# Power series Construction Help

• I
Very basic issue here.

Using:

$$\frac{1}{1-x} = \sum_{i=0}^{\infty} x^{i} , |x|<0$$

Find the power series representation and interval of convergence for:

$$f(x) = \frac{1}{(1-3x)^{2}}$$

We have that:

$$\frac{d}{dx}\left[\frac{1}{1-x}\right] = \frac{1}{(1-x)^{2}} = \sum_{i=0}^{\infty} ix^{i-1} , |x| < 0$$

Of all things, the algebra of manipulating the function in question is stumping me. For some reason whatever I try doesn't seem to work.

Mark44
Mentor
Very basic issue here.

Using:

$$\frac{1}{1-x} = \sum_{i=0}^{\infty} x^{i} , |x|<0$$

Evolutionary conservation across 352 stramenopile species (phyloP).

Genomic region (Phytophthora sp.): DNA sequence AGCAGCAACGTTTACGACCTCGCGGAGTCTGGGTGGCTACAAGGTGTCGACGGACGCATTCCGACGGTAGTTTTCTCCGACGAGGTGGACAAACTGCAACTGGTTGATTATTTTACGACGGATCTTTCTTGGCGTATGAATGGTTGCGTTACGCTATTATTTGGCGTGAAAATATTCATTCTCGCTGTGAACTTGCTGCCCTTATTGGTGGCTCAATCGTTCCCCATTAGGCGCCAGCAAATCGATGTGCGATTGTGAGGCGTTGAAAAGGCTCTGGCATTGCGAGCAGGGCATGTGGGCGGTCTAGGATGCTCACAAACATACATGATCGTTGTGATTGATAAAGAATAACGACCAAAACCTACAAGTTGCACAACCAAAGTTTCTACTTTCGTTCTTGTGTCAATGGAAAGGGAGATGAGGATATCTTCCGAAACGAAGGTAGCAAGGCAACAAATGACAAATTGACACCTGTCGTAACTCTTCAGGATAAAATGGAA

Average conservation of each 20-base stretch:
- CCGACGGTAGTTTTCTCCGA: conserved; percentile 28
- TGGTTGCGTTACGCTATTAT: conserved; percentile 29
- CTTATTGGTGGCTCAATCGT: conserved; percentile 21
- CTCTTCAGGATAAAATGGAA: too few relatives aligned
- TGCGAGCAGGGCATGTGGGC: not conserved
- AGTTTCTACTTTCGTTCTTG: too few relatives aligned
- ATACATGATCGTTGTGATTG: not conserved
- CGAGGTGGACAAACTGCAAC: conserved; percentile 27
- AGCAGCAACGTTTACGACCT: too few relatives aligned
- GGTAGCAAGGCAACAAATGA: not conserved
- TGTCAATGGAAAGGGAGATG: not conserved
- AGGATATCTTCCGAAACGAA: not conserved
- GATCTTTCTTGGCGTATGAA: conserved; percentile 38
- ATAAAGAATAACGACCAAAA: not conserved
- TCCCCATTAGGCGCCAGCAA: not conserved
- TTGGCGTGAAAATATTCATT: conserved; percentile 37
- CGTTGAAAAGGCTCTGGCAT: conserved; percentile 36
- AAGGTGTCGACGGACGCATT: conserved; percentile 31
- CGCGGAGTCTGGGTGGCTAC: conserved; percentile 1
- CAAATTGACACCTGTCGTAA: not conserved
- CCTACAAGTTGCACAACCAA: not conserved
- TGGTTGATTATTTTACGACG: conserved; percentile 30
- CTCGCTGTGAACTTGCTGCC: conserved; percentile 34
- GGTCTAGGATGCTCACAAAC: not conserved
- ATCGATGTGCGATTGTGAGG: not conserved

Find the power series representation and interval of convergence for:

$$f(x) = \frac{1}{(1-3x)^{2}}$$

We have that:

$$\frac{d}{dx}\left[\frac{1}{1-x}\right] = \frac{1}{(1-x)^{2}} = \sum_{i=0}^{\infty} ix^{i-1} , |x| < 0$$
Do you understand what they're doing here? Particularly in getting the summation at the end? This is basically the same as what you need to do with your series.

Also your inequality at the end is wrong. ##|x| \ge 0## for all real x.
Morgan Chafe said:
Of all things, the algebra of manipulating the function in question is stumping me. For some reason whatever I try doesn't seem to work.

member 587159
If I am correct the series converges for all x: |x|<1. When you find the derivative of this series, it can be that the series converges in either -1 and or 1, so you might want to check that.

Ssnow
Gold Member
yes, the initial series converges for ##|x|<1##. Observe that in the second case ##x## will be replaced by ##3x##, you must consider that ...